Following MiFID II coming into force in July 20145, the focus is now on the significant amount of delegated legislation and technical standards that need to be put in place prior to the MiFID II provisions becoming effective in the EU in January 2017. Many of these technical standards are to be drafted by the European Securities and Markets Authority (ESMA).

ESMA published an initial Consultation Paper and a Discussion Paper in May 2014 setting out its initial views on a number of issues. It followed-up on these papers on 19 December 2014 by publishing its final technical advice to the EU Commissionand a second Consultation Paper(which contains a number of draft regulatory technical standards (RTS) and implementing technical standards (ITS)).

A few areas of note from the Consultation Paper and technical advice are set out below:

Product Governance

Under MiFID II, ESMA is to provide technical advice on detailed product governance arrangements for investment firms manufacturing and distributing financial instruments and structured deposits. Having considered the responses from its earlier consultation, ESMA states that the technical advice now clarifies that, for the purpose of the product governance requirements, investment firms that create, develop, issue and/or design investment products should be considered as “manufacturers” for the purpose of the rules. ESMA states that the product governance rules should apply in a way that is appropriate and proportionate taking into account the nature of the investment product, the investment service and the target market.

In the technical advice, ESMA sets out separate product governance obligations for manufacturers and distributors. Manufacturer requirements include:

  • the firm must maintain procedures and measures to ensure that the design of the product complies with the requirements as to the proper management of conflicts of interest;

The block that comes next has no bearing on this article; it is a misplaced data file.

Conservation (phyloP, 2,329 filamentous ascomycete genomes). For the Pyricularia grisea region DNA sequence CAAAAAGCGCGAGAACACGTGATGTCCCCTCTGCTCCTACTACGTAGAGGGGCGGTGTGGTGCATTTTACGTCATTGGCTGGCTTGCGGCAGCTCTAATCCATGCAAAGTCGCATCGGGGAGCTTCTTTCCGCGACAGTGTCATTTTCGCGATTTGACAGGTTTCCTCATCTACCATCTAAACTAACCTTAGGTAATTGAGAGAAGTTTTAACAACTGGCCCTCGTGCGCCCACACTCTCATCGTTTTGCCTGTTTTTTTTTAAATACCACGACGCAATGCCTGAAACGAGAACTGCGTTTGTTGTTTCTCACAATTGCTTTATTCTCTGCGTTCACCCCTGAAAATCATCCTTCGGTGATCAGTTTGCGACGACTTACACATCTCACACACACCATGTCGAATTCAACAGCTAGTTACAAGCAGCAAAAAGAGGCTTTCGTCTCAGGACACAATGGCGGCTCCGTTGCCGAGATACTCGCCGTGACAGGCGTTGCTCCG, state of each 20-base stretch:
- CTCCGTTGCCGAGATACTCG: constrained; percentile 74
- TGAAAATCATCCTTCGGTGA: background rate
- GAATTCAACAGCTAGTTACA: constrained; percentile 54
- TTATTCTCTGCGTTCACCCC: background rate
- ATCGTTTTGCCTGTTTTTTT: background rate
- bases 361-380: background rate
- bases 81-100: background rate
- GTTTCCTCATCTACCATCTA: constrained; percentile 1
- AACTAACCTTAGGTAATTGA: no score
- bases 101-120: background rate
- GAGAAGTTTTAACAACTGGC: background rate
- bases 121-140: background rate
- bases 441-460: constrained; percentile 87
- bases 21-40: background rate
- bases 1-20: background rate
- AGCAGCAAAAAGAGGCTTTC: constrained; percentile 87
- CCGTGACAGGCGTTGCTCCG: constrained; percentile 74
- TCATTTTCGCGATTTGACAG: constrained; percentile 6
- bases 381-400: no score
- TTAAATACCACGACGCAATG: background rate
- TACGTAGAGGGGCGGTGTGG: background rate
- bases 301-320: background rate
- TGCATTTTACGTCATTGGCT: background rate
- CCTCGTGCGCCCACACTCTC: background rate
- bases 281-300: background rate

• the firm’s compliance function must oversee the development and periodic review of product governance arrangements in order to detect any risk of failure by manufacturers to comply with their obligations;
  • when manufacturing products, a firm must identify the potential target market for each product and be able to specify the type(s) of client for whose needs, characteristics and objectives the product is compatible;
  • the target market must be identified at a sufficiently granular level to ensure the exclusion of investors for whose needs, characteristics and objectives the product is not compatible; and
  • firms must consider the charging structure proposed for their products, including checking that costs and other charges are compatible with the needs, objectives and characteristics of the target market and do not undermine the return expectations of the product.

Requirements for distributors include:

  • when deciding the range of investment products that will be offered, firms must have in place adequate product governance arrangements to ensure that products and services to be offered are compatible with the needs, characteristics and objectives of an identified target market and that the distribution strategy is consistent with such target market;
  • when deciding the range of investment products and services to be offered and the target markets, firms must maintain procedures and measures to ensure compliance with all applicable MiFID II requirements, including those relating to disclosure, suitability, appropriateness, inducements and conflicts of interest;
  • firms must review the investment products they distribute and the services they provide on a regular basis taking into account any event that could materially affect the potential risk to the identified target market and assessing whether the product or service remains consistent with the needs of such target market; and
  • the management body must have effective control over the firm’s product governance process to determine the range of investment products to be distributed and the needs, characteristics and objectives of the identified target market.

Complex Products and Suitability/Appropriateness Assessments